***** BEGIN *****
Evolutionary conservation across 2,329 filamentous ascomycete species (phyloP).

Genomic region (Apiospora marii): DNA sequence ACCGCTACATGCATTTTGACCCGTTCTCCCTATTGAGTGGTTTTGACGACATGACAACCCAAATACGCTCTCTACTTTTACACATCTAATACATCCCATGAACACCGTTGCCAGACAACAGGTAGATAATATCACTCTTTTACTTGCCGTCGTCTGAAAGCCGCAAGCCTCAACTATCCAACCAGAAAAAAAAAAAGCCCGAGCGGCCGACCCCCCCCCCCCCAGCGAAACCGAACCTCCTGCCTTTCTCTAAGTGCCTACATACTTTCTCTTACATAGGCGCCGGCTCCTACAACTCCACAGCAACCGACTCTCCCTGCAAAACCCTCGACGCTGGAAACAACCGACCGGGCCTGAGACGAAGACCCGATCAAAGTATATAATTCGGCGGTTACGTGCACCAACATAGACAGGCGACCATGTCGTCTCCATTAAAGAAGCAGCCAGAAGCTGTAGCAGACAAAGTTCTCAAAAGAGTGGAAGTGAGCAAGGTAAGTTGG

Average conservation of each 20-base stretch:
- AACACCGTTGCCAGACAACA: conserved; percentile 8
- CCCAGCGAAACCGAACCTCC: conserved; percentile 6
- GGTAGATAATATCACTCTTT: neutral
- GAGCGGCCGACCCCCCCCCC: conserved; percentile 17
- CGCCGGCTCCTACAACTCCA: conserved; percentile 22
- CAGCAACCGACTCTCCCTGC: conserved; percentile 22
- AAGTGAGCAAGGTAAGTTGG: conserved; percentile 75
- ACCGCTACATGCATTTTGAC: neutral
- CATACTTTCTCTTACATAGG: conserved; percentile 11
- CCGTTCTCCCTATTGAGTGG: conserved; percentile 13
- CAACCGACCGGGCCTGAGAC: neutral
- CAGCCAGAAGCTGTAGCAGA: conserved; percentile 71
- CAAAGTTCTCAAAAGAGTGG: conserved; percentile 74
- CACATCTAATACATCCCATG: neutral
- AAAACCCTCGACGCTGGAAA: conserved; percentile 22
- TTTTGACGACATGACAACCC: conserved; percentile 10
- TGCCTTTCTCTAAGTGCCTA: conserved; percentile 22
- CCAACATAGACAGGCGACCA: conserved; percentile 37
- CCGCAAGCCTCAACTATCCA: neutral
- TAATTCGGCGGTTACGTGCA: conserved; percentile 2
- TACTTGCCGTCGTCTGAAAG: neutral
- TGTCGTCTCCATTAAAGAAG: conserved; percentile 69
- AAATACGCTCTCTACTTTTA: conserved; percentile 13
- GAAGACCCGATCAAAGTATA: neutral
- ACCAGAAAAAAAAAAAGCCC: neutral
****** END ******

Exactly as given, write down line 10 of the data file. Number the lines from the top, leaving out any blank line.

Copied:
- AAGTGAGCAAGGTAAGTTGG: conserved; percentile 75